June 2017
Volume 58, Issue 8
Open Access
ARVO Annual Meeting Abstract  |   June 2017
miR-155 regulates microglia activation in a murine model of retinal detachment
Author Affiliations & Notes
  • Yoko Okunuki
    Ophthalmology, Massachusetts Eye and Ear Infirmary, Boston, Massachusetts, United States
  • Garrett Klokman
    Ophthalmology, Massachusetts Eye and Ear Infirmary, Boston, Massachusetts, United States
  • Kip M Connor
    Ophthalmology, Massachusetts Eye and Ear Infirmary, Boston, Massachusetts, United States
  • Footnotes
    Commercial Relationships   Yoko Okunuki, None; Garrett Klokman, None; Kip Connor, Achillion (F), MEEI (P), OMEICOS (C), OMEICOS (F)
  • Footnotes
    Support  GOAP research award 2016
Investigative Ophthalmology & Visual Science June 2017, Vol.58, 5967. doi:
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    • Get Citation

      Yoko Okunuki, Garrett Klokman, Kip M Connor; miR-155 regulates microglia activation in a murine model of retinal detachment. Invest. Ophthalmol. Vis. Sci. 2017;58(8):5967.

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      © ARVO (1962-2015); The Authors (2016-present)

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Abstract

Purpose : Degeneration of photoreceptors, a primary cause of vision loss worldwide, is caused by a wide range of retinal pathologies, including retinal detachment (RD). Understanding the underlying mechanisms surrounding photoreceptor cell death is critical to developing new treatment strategies. Since photoreceptors are non-dividing cells, their loss leads to irreversible visual impairment, even after successful retinal reattachment surgery. Currently, our knowledge of the processes for which photoreceptors degenerate is very poorly understood. Retinal microglia become activated during RD however, the role of microglia in the pathophysiology of photoreceptor cell death is not well understood. The association of pro-inflammatory microRNA-155 (miR-155), abundantly expressed in microglia, is suggested to be associated with worsening of neurodegenerative brain diseases. In this study, we examined the role of miR-155 on photoreceptor cell death in RD.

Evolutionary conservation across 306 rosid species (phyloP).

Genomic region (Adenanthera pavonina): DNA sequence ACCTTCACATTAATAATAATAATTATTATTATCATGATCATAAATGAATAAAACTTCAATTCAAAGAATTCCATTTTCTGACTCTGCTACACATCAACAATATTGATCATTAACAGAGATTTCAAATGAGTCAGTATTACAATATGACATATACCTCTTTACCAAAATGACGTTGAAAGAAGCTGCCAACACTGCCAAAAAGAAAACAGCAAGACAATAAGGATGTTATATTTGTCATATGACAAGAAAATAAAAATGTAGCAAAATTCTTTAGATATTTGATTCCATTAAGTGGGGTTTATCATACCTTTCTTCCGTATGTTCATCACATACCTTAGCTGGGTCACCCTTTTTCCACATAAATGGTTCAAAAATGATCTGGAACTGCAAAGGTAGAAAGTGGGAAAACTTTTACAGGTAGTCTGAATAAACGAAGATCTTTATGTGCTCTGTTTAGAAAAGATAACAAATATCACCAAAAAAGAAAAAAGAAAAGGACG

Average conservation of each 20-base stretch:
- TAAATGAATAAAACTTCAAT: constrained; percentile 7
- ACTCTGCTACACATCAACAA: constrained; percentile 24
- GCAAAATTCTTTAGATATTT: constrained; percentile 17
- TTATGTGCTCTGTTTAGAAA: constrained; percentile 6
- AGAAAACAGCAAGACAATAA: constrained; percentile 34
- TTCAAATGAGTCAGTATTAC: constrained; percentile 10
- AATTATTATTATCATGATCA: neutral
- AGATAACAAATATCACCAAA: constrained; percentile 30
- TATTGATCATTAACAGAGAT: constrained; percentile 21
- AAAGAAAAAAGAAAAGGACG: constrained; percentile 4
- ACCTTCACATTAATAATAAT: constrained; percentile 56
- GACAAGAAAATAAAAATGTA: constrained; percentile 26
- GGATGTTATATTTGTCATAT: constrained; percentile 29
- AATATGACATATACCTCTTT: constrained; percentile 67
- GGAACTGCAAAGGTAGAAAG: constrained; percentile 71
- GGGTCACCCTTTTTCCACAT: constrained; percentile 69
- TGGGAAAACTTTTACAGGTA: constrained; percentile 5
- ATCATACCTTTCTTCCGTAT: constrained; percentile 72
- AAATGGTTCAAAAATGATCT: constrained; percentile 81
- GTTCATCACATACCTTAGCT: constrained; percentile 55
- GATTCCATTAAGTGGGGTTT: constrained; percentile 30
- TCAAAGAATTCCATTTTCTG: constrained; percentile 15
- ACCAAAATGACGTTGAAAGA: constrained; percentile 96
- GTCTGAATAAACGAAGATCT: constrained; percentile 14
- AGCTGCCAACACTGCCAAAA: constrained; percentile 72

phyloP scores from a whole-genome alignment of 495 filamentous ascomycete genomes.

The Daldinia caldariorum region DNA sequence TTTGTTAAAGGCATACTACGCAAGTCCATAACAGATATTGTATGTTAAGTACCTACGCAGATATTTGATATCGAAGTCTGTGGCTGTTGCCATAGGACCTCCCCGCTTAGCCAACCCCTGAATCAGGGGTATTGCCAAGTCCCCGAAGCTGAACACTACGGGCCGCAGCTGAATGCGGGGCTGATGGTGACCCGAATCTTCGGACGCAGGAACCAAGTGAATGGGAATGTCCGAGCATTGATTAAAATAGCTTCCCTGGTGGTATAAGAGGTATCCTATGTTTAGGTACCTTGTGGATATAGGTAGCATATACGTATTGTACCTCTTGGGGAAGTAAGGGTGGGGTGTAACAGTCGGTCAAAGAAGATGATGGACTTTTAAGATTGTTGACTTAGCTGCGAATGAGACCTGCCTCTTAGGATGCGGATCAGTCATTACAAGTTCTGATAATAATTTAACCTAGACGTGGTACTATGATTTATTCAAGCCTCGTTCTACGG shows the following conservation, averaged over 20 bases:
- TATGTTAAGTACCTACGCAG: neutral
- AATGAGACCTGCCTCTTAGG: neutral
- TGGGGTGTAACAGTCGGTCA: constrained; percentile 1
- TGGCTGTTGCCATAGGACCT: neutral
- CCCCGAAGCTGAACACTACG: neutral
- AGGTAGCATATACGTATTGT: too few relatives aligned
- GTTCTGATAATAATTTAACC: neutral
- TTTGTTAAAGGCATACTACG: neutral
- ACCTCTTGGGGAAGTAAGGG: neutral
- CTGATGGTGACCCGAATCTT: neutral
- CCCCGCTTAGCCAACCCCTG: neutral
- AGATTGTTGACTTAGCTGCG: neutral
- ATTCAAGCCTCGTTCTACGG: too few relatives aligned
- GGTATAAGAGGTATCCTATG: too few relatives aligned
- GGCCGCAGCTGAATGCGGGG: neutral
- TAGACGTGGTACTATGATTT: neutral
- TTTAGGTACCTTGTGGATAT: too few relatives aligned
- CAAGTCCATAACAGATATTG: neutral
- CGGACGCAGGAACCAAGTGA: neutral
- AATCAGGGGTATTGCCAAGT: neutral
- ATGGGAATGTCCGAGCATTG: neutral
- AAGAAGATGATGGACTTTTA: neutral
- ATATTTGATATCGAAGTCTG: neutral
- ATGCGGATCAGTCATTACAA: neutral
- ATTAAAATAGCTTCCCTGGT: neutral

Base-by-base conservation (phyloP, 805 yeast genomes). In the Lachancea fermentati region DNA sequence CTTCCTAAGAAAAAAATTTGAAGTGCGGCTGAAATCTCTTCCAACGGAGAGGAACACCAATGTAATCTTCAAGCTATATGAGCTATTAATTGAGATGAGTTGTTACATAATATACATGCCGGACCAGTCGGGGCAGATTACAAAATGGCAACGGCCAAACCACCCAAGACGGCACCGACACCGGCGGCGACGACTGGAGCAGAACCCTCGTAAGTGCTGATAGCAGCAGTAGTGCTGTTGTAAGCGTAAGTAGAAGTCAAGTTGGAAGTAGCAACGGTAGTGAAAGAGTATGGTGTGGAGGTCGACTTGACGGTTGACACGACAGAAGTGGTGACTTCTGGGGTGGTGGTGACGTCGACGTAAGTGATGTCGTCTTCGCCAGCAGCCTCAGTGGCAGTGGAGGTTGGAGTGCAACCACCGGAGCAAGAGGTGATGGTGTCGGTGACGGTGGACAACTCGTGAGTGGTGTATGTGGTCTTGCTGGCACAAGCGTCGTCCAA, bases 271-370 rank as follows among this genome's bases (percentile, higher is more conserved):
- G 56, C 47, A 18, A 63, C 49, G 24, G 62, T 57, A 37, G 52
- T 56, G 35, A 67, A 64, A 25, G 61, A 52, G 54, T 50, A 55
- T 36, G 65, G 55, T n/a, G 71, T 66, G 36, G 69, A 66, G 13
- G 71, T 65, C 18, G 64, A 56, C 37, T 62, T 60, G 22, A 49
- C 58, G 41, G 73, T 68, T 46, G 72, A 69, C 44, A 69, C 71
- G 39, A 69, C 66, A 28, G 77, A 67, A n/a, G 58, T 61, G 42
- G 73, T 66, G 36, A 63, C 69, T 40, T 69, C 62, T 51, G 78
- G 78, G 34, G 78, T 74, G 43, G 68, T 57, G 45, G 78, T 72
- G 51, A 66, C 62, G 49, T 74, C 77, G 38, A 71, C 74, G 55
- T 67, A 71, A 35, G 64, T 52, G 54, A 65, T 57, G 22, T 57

Methods : RD was induced by subretinal injection of 4 μl of sodium hyaluronate in miR-155 -/- mice and C57BL/6J mice. RD-induced photoreceptor cell death was compared between miR-155 -/- mice and C57BL/6J mice by TUNEL staining. Microglia were isolated from intact retinas and 24hr post RD retinas of C57BL/6J mice by fluorescence-activated cell sorting, and miR-155 expression in microglia was measured by RT-PCR.

Results : The number of TUNEL positive cells in miR-155 -/- retinas was significantly decreased 24hrs after RD (p=0.008, n=8). Microglial miR-155 expression was significantly increased in 24hr post RD retinas compared to intact retinas (p<0.001).

Conclusions : Loss of miR-155 suppressed photoreceptor cell death in response to RD. Moreover, miR-155 expression was significantly induced in retinal microglia in response to RD. Preliminary data suggests that miR-155 loss protects photoreceptor cells from cell death, although the exact role of microglial expression of miR-155 with retinal damage still needs further elucidation.

This is an abstract that was submitted for the 2017 ARVO Annual Meeting, held in Baltimore, MD, May 7-11, 2017.

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